Although selling to platinum status, the album was considered poor by most. Many reviews and fan discussions focused on the apparent lack of rehearsal on the CD, the poor guitar skills and the complexity of the subject matter. It was felt that the artist was troubled, and didn't know what she was trying to articulate with her music, resulting in a complicated, far from concise and sometimes confusing personal diary entry. 'I had to reintroduce myself to my parents' said the star in one tedious interlude, a clear indication that it wasn't the time or place for the once composed and head strong artist to be speaking to her public.
Media reports soon began to surface, suggesting that the artist was amongst other things, going through a mental breakdown and had joined a cult led by a mysterious preacher named Brother Anthony. Speculation took over, with some of the music industries leading magazines publishing articles and interviews, about and with un-named 'sources' and 'industry insiders'. To many, the name Lauryn Hill became nothing more than the title of a deranged lunatic, who had shaved her head bald, put on considerable weight and read the Bible one too many times. An artist far too obsessed with making babies, having supposedly just given birth to her fifth, and becoming the next Marley.
Contractually, new material by Ms. Hill is due soon. Various American music retailers and industry publications have said her new album is to be released in the Summer of 2005 and will be called 'Khulami Phase' or 'I Got Out'. Her personal website, not to be confused with her official record label site, is selling a book titled 'The Middle Man', a work in progress said to be a long poem touching on issues similar to her unplugged material such as marketability and righteousness. Hill was recently booked to perform before the Vatican, but instead of providing the organisers with a polished, glossy appearance which I'm sure they expected, Hill took the opportunity to voice her concerns about corruption within organised religion. This generated the most recent headlines and is surely an indication that Lauryn Hill has a lot to say, and that her focus on society and politics is far from the 'phase' which Wyclef Jean, ex band member and lover, recently suggested her state of mind to be.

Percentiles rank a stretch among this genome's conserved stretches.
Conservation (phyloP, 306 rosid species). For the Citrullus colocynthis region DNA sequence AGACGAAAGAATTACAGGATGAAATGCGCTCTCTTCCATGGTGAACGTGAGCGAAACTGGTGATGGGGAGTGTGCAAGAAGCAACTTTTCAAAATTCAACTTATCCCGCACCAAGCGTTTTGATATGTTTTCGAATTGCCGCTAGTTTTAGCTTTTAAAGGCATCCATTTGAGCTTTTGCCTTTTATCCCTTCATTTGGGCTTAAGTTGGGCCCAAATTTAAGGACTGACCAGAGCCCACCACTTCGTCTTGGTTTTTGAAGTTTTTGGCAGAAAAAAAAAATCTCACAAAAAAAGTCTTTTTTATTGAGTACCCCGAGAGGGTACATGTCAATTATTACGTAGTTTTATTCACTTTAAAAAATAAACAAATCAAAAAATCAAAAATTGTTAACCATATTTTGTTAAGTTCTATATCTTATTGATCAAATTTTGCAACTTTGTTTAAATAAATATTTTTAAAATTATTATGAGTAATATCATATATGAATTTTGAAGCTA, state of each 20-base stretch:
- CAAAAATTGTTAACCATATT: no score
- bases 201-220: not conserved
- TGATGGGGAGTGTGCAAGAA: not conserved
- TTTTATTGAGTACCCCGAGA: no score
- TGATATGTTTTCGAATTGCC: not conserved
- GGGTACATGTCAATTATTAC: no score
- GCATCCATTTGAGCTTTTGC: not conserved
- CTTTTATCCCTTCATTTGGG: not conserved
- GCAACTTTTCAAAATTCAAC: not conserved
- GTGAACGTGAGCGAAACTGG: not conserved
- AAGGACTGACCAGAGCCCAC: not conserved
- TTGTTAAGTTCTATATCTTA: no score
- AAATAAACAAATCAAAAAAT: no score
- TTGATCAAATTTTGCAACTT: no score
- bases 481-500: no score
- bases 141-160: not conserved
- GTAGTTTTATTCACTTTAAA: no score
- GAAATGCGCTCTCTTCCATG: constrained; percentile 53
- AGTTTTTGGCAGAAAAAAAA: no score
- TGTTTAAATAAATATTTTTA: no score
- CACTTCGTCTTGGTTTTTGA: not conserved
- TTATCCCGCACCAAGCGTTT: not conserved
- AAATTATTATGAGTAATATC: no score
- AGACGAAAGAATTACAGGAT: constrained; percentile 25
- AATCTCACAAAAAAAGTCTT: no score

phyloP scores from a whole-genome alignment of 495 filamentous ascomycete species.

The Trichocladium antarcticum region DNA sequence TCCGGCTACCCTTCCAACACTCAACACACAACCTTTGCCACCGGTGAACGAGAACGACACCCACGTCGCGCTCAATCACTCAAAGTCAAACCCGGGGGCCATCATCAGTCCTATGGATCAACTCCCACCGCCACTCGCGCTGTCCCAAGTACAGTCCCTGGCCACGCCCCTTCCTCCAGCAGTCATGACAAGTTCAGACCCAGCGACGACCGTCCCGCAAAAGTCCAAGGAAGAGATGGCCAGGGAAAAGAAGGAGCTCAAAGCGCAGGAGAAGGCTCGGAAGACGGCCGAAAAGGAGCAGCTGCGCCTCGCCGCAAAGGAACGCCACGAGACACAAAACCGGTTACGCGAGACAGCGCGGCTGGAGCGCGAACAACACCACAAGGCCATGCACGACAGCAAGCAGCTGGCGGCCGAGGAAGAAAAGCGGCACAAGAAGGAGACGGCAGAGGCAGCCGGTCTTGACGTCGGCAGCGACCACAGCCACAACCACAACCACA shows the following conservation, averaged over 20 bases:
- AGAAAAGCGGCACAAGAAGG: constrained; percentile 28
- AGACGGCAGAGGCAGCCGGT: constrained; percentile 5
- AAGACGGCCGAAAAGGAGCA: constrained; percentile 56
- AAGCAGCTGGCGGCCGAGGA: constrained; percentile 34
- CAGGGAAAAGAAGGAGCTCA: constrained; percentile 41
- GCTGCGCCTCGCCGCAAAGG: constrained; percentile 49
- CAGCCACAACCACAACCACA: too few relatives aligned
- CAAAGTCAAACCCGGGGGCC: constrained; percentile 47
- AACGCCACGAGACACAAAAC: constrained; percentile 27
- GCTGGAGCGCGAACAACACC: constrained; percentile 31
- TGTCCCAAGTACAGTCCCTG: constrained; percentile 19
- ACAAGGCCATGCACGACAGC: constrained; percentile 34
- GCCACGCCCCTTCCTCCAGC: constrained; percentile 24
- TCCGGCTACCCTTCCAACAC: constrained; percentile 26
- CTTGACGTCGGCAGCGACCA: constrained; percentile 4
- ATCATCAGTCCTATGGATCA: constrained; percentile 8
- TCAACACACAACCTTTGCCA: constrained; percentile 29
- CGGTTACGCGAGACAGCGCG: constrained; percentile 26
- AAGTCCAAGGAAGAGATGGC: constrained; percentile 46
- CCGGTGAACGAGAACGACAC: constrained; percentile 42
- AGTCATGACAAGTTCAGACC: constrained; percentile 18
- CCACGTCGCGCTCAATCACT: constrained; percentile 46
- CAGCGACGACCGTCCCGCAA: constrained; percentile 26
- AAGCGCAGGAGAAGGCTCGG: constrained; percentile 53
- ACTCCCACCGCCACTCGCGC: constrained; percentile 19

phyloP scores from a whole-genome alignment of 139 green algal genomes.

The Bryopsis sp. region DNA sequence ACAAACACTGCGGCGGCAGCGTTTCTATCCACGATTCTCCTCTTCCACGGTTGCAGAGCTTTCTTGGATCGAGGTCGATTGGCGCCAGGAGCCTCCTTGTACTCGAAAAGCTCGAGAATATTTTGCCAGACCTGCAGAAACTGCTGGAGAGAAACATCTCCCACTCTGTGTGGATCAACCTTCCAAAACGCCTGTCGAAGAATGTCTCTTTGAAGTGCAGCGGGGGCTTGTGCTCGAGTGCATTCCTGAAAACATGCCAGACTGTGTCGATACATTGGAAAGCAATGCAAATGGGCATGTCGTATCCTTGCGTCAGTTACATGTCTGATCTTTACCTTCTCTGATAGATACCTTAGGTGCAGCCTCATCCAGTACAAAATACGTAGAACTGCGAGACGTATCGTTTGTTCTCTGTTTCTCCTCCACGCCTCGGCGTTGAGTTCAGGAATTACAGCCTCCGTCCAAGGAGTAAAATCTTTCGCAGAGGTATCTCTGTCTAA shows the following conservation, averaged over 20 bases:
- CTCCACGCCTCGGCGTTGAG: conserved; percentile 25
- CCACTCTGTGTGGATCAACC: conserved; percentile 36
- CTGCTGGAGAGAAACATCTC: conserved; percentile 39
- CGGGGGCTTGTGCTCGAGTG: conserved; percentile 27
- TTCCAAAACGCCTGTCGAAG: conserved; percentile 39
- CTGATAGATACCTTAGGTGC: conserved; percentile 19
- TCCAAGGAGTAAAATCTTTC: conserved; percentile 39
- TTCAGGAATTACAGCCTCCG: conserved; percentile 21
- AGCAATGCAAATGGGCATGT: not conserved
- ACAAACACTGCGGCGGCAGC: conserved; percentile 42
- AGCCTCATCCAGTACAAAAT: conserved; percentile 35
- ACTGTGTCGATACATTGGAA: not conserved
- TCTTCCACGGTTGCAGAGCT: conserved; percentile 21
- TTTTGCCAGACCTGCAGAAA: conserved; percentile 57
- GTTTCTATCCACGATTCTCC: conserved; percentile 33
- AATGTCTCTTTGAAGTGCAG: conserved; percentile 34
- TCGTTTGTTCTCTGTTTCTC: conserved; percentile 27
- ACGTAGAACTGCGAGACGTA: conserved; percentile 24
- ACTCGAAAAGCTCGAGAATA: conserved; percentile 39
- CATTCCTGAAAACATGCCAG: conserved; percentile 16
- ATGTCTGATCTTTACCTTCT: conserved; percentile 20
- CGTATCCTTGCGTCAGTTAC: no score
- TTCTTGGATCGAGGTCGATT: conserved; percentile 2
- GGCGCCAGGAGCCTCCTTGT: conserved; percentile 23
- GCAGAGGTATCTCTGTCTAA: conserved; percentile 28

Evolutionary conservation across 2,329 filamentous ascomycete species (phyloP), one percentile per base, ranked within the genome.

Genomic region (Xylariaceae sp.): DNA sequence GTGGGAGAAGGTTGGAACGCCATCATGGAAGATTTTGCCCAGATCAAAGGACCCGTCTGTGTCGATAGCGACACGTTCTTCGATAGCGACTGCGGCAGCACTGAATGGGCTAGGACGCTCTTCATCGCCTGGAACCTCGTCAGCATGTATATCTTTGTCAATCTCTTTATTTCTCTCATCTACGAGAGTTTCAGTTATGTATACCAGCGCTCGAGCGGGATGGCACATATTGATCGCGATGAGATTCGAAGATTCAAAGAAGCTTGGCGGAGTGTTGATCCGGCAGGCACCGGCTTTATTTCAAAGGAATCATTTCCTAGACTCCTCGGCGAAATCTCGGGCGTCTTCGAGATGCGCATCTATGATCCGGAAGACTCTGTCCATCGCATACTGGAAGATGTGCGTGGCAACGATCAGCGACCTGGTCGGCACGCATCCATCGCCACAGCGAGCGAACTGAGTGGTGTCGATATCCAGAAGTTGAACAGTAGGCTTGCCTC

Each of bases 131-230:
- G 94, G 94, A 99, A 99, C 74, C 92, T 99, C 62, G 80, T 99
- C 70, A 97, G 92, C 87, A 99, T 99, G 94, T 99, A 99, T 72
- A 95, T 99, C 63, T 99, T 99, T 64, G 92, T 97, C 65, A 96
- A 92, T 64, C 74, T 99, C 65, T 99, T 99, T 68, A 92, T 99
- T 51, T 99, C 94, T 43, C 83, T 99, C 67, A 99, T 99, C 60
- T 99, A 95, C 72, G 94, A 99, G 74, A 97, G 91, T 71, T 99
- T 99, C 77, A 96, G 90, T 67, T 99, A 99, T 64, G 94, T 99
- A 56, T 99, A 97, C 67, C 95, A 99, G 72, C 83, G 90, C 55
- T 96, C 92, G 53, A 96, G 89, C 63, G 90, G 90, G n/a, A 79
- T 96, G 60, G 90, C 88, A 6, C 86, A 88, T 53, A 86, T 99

This isn't the first time that an important figure in American music and song writing history has undergone a period of reclusion or decreased success. For instance, Bob Dylan at one stage in his long career, 'found God' and released the album 'Saved' to appalling reviews and drastically lower record sales. He realised the reason for the negative feedback and soon went on to release around five more albums, all a lot more successful and appreciated.
An artist of such previous success will never find him or herself without record label interest which means that whatever the quality or form of material Lauryn Hill creates for the rest of her days, if she wants, it will find its way onto record store's shelves. The deciding factor as to whether or not it will be disappearing from those shelves as quickly as 'The Score' and 'The Miseducation of…' is surely down to whether Hill wishes, or happens to find and execute a way of presenting her detailed and in-depth views and opinions into a more articulate and simple manor, the key to the success which her apparent idol, Bob Marley, reached. And its worth noting, that he didn't reach that success for a lot more than one albums worth of songs.